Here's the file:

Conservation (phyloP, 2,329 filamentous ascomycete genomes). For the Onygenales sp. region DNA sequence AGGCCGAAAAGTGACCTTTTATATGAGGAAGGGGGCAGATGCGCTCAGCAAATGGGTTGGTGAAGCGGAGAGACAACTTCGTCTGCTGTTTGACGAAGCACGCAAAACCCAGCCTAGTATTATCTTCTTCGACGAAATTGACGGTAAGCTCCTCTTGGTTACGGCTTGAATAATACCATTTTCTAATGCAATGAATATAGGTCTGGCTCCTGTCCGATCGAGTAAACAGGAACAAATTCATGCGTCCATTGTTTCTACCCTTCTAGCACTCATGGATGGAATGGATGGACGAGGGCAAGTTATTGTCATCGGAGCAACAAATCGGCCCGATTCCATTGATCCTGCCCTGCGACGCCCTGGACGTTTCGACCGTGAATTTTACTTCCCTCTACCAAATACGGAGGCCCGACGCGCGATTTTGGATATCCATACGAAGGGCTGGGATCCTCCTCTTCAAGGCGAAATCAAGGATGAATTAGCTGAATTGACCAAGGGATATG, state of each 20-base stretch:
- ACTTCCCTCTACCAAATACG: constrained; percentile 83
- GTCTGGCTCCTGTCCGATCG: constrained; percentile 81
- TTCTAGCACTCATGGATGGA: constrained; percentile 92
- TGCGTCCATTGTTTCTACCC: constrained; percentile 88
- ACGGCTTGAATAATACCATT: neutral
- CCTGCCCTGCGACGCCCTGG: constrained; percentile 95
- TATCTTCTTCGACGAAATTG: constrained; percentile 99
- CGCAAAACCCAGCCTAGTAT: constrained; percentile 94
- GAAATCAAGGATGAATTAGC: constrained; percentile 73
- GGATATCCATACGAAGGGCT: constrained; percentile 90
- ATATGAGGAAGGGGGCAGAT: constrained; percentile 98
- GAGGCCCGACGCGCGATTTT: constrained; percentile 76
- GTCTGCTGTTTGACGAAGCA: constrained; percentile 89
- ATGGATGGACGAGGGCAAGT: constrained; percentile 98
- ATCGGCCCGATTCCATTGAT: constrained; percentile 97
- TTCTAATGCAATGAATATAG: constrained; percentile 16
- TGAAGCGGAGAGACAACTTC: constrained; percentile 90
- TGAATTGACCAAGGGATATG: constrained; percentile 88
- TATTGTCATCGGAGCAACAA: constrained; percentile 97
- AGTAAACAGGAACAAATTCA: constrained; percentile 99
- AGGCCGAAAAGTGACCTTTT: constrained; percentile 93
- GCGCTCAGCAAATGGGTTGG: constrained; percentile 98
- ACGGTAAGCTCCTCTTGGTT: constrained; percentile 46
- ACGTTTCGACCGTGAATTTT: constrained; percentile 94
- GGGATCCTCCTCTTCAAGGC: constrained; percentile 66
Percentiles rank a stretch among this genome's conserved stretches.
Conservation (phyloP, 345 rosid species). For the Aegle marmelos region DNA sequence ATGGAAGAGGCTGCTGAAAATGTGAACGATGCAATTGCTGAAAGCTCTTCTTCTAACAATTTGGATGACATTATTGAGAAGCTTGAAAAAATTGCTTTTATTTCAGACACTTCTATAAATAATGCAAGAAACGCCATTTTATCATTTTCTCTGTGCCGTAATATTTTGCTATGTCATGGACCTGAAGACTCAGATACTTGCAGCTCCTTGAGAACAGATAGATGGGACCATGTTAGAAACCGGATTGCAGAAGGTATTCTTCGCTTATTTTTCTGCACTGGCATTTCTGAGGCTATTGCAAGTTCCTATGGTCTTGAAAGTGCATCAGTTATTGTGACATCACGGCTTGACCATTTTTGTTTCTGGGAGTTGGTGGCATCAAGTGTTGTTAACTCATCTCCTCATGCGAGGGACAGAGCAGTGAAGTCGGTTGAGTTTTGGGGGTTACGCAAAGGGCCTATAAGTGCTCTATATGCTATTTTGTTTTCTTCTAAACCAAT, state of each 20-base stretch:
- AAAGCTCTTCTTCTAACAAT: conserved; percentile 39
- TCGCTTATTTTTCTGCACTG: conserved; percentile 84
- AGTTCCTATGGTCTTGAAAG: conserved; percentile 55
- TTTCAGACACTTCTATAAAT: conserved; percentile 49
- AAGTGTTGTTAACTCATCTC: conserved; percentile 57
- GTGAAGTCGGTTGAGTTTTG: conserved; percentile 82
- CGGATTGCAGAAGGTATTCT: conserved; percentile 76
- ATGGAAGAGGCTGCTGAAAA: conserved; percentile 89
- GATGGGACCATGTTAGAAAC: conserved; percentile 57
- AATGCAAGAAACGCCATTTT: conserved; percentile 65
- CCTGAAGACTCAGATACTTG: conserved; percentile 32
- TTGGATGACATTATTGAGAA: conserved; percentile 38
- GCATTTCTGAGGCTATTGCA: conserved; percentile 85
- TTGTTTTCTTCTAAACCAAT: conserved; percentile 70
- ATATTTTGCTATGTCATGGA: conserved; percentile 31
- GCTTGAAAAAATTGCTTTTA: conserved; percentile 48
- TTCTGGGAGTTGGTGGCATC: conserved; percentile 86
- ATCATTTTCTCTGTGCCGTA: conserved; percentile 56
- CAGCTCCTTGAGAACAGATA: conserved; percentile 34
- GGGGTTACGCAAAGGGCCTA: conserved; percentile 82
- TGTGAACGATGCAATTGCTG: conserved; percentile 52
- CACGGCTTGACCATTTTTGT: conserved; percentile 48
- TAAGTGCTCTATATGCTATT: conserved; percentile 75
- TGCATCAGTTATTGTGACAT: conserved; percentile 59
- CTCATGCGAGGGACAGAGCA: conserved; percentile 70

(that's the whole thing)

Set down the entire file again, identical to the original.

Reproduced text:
Conservation (phyloP, 2,329 filamentous ascomycete genomes). For the Onygenales sp. region DNA sequence AGGCCGAAAAGTGACCTTTTATATGAGGAAGGGGGCAGATGCGCTCAGCAAATGGGTTGGTGAAGCGGAGAGACAACTTCGTCTGCTGTTTGACGAAGCACGCAAAACCCAGCCTAGTATTATCTTCTTCGACGAAATTGACGGTAAGCTCCTCTTGGTTACGGCTTGAATAATACCATTTTCTAATGCAATGAATATAGGTCTGGCTCCTGTCCGATCGAGTAAACAGGAACAAATTCATGCGTCCATTGTTTCTACCCTTCTAGCACTCATGGATGGAATGGATGGACGAGGGCAAGTTATTGTCATCGGAGCAACAAATCGGCCCGATTCCATTGATCCTGCCCTGCGACGCCCTGGACGTTTCGACCGTGAATTTTACTTCCCTCTACCAAATACGGAGGCCCGACGCGCGATTTTGGATATCCATACGAAGGGCTGGGATCCTCCTCTTCAAGGCGAAATCAAGGATGAATTAGCTGAATTGACCAAGGGATATG, state of each 20-base stretch:
- ACTTCCCTCTACCAAATACG: constrained; percentile 83
- GTCTGGCTCCTGTCCGATCG: constrained; percentile 81
- TTCTAGCACTCATGGATGGA: constrained; percentile 92
- TGCGTCCATTGTTTCTACCC: constrained; percentile 88
- ACGGCTTGAATAATACCATT: neutral
- CCTGCCCTGCGACGCCCTGG: constrained; percentile 95
- TATCTTCTTCGACGAAATTG: constrained; percentile 99
- CGCAAAACCCAGCCTAGTAT: constrained; percentile 94
- GAAATCAAGGATGAATTAGC: constrained; percentile 73
- GGATATCCATACGAAGGGCT: constrained; percentile 90
- ATATGAGGAAGGGGGCAGAT: constrained; percentile 98
- GAGGCCCGACGCGCGATTTT: constrained; percentile 76
- GTCTGCTGTTTGACGAAGCA: constrained; percentile 89
- ATGGATGGACGAGGGCAAGT: constrained; percentile 98
- ATCGGCCCGATTCCATTGAT: constrained; percentile 97
- TTCTAATGCAATGAATATAG: constrained; percentile 16
- TGAAGCGGAGAGACAACTTC: constrained; percentile 90
- TGAATTGACCAAGGGATATG: constrained; percentile 88
- TATTGTCATCGGAGCAACAA: constrained; percentile 97
- AGTAAACAGGAACAAATTCA: constrained; percentile 99
- AGGCCGAAAAGTGACCTTTT: constrained; percentile 93
- GCGCTCAGCAAATGGGTTGG: constrained; percentile 98
- ACGGTAAGCTCCTCTTGGTT: constrained; percentile 46
- ACGTTTCGACCGTGAATTTT: constrained; percentile 94
- GGGATCCTCCTCTTCAAGGC: constrained; percentile 66
Percentiles rank a stretch among this genome's conserved stretches.
Conservation (phyloP, 345 rosid species). For the Aegle marmelos region DNA sequence ATGGAAGAGGCTGCTGAAAATGTGAACGATGCAATTGCTGAAAGCTCTTCTTCTAACAATTTGGATGACATTATTGAGAAGCTTGAAAAAATTGCTTTTATTTCAGACACTTCTATAAATAATGCAAGAAACGCCATTTTATCATTTTCTCTGTGCCGTAATATTTTGCTATGTCATGGACCTGAAGACTCAGATACTTGCAGCTCCTTGAGAACAGATAGATGGGACCATGTTAGAAACCGGATTGCAGAAGGTATTCTTCGCTTATTTTTCTGCACTGGCATTTCTGAGGCTATTGCAAGTTCCTATGGTCTTGAAAGTGCATCAGTTATTGTGACATCACGGCTTGACCATTTTTGTTTCTGGGAGTTGGTGGCATCAAGTGTTGTTAACTCATCTCCTCATGCGAGGGACAGAGCAGTGAAGTCGGTTGAGTTTTGGGGGTTACGCAAAGGGCCTATAAGTGCTCTATATGCTATTTTGTTTTCTTCTAAACCAAT, state of each 20-base stretch:
- AAAGCTCTTCTTCTAACAAT: conserved; percentile 39
- TCGCTTATTTTTCTGCACTG: conserved; percentile 84
- AGTTCCTATGGTCTTGAAAG: conserved; percentile 55
- TTTCAGACACTTCTATAAAT: conserved; percentile 49
- AAGTGTTGTTAACTCATCTC: conserved; percentile 57
- GTGAAGTCGGTTGAGTTTTG: conserved; percentile 82
- CGGATTGCAGAAGGTATTCT: conserved; percentile 76
- ATGGAAGAGGCTGCTGAAAA: conserved; percentile 89
- GATGGGACCATGTTAGAAAC: conserved; percentile 57
- AATGCAAGAAACGCCATTTT: conserved; percentile 65
- CCTGAAGACTCAGATACTTG: conserved; percentile 32
- TTGGATGACATTATTGAGAA: conserved; percentile 38
- GCATTTCTGAGGCTATTGCA: conserved; percentile 85
- TTGTTTTCTTCTAAACCAAT: conserved; percentile 70
- ATATTTTGCTATGTCATGGA: conserved; percentile 31
- GCTTGAAAAAATTGCTTTTA: conserved; percentile 48
- TTCTGGGAGTTGGTGGCATC: conserved; percentile 86
- ATCATTTTCTCTGTGCCGTA: conserved; percentile 56
- CAGCTCCTTGAGAACAGATA: conserved; percentile 34
- GGGGTTACGCAAAGGGCCTA: conserved; percentile 82
- TGTGAACGATGCAATTGCTG: conserved; percentile 52
- CACGGCTTGACCATTTTTGT: conserved; percentile 48
- TAAGTGCTCTATATGCTATT: conserved; percentile 75
- TGCATCAGTTATTGTGACAT: conserved; percentile 59
- CTCATGCGAGGGACAGAGCA: conserved; percentile 70